Belgium – Belgian Mojito

Full Meal Deal

Belgium is a pretty creative place. After all, they are responsible for the saxophone, the Body Mass Index, Club Med, Jean-Claude Van Damme (the Muscles from Brussels) and these culinary treats!

Beer

Let’s start with the fact that there are over 800 brands of Belgian beer. When Mrs. Sip and I were in Belgium many moons ago, we decided to try a bunch of different types of brew (not a hard choice, really) and were handed a menu that read like a phonebook. Each beer comes with its own specialized glass, said to improve the overall experience. It’s estimated that Belgians drink 84 liters of beer per person, per year. Those are numbers to be quite proud of!

Belgian Beer

French Fries

According to lore, it wasn’t the French who invented one of the greatest side dishes ever known to man, but the Belgians. In fact, the Belgians have an entire culture devoted to the French fry, including most citizens owning a deep fryer so they can make their own at all hours of the day. As a sauce man, myself, I’m happy to note that the fine folks of Belgium will use an array of different toppings on their fries, including mayonnaise (the big one over there), tartar sauce, and many others.

Chocolate

The sweet stuff is a big deal in Belgium, with chocolatier and confectionary outlets on many street corners. Point being, they are not hard to find. Some of the most popular chocolate brands in Belgium, include Guylian (makers of the sea shell chocolates) and Neuhaus (inventor of pralines and even the method of gift wrapping chocolate purchases). The world’s greatest chocolate sales occur at the Brussels International Airport, as travelers stock up on the goodies before exiting the country.

Belgium Waffles

I’m not sure what exactly takes a waffle and makes it Belgian (apparently this is a North American term to describe larger, but lighter battered waffles), but if they want to lay claim to this breakfast fixture, I say let them have it. In Belgium, it’s more common to see the term Brussels waffle, but it seems to all mean the same thing. In Belgium, waffles are even sold on the street as a snack on the go and sometimes from ice cream trucks.

Belgian Waffles

Brussels Sprouts

One of the most child-despised food items to ever exist, parents of fussy eaters can thank the Belgians for this culinary gem. The sprout has been grown in Brussels for over 400 years and while it could have originated anywhere, Belgium has jumped aboard the edible bud train. Mrs. Sip has recently got into Brussels sprouts, providing they’re roasted and smothered in cheese. I’m still not onboard with the leafy green, but we have a ceasefire with one another.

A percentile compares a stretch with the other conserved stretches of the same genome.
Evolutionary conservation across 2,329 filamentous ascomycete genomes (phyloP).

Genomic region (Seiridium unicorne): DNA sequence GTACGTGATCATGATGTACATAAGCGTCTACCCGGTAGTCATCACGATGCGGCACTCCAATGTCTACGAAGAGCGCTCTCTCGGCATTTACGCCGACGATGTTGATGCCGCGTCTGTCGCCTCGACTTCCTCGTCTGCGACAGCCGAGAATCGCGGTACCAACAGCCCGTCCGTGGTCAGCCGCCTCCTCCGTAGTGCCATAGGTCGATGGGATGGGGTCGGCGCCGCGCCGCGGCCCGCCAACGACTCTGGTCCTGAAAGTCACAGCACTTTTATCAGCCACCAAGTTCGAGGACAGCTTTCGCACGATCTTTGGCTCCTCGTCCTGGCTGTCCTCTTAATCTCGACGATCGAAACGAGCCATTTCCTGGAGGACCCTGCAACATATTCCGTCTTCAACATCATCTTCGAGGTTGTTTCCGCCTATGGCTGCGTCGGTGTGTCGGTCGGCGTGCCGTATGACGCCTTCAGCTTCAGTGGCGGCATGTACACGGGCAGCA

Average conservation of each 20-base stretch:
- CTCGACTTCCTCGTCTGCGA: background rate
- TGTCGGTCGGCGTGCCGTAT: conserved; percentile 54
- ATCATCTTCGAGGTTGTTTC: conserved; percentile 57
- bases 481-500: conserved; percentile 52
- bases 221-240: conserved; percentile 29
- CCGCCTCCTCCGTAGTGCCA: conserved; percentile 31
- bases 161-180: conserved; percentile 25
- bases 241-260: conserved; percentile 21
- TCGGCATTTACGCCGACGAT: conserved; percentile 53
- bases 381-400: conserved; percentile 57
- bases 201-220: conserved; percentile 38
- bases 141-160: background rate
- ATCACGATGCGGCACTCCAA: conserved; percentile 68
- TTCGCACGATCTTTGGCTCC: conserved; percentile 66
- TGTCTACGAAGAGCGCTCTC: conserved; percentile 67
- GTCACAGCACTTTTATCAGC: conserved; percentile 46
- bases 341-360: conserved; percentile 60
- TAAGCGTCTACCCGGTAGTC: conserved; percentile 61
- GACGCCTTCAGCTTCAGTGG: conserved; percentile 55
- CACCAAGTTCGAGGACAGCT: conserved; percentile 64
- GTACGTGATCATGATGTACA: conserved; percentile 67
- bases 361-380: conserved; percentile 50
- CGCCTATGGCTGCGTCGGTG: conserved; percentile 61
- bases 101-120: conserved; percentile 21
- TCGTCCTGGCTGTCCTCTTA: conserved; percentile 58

Mussels

Or as they know it, moules-frites (mussels and fries), has often been given the title of Belgium’s national dish. I like mussels from time to time, particularly if done in a Cajun-esque style and in one of those big pots with other seafood, potatoes, and corn on the cob. Back to Belgium’s take on the dish, the shellfish is typically cooked or steamed with vegetables such as onions, celery, and leeks, although other, more savoury techniques can be utilized.

Jenever

This ancestor of gin has been the national spirit of Belgium for hundreds of years. In fact, Jenever is a protected product of origin and can only be manufactured in Belgium, the Netherlands (where we will sample it in a few weeks), and parts of France and Germany. The traditional serving method includes a shot glass fresh from the freezer and filled to the brim. The first sip should be taken without the use of hands, before you can return to normal sipping procedures!

Belgium: Belgian Mojito

Belgian Mojito Cocktail

As a beer and French fry connoisseur, I give great praise to the people of Belgium and that’s without even taking into consideration the Sip Advisor’s sweet tooth. I won’t even deduct points for their addition of Brussels sprouts to the international potluck!

Sip Advisor Bar Notes (4 Sips out of 5):
I’ve never put together what is basically a Beer Mojito, so I figured this was the perfect opportunity. My drink turned into its own ecosystem with all the greenery in there. It tasted pretty good, though, helping me further my claim to being the ‘King of Mojitos!’

Spain – First Avenue

I’d Tap That

Without Spain, we wouldn’t have tapas… and without tapas, we would never eat. Okay, that might be a little bit of exaggeration, but we certainly appreciate the invention of the appetizer, for without it, monstrous starter platters could not be devoured! Let’s take a look at some common Spanish tapas (according to Wikipedia – the number one source for online legitimacy) and see whether they pass the Sip Advisor taste test: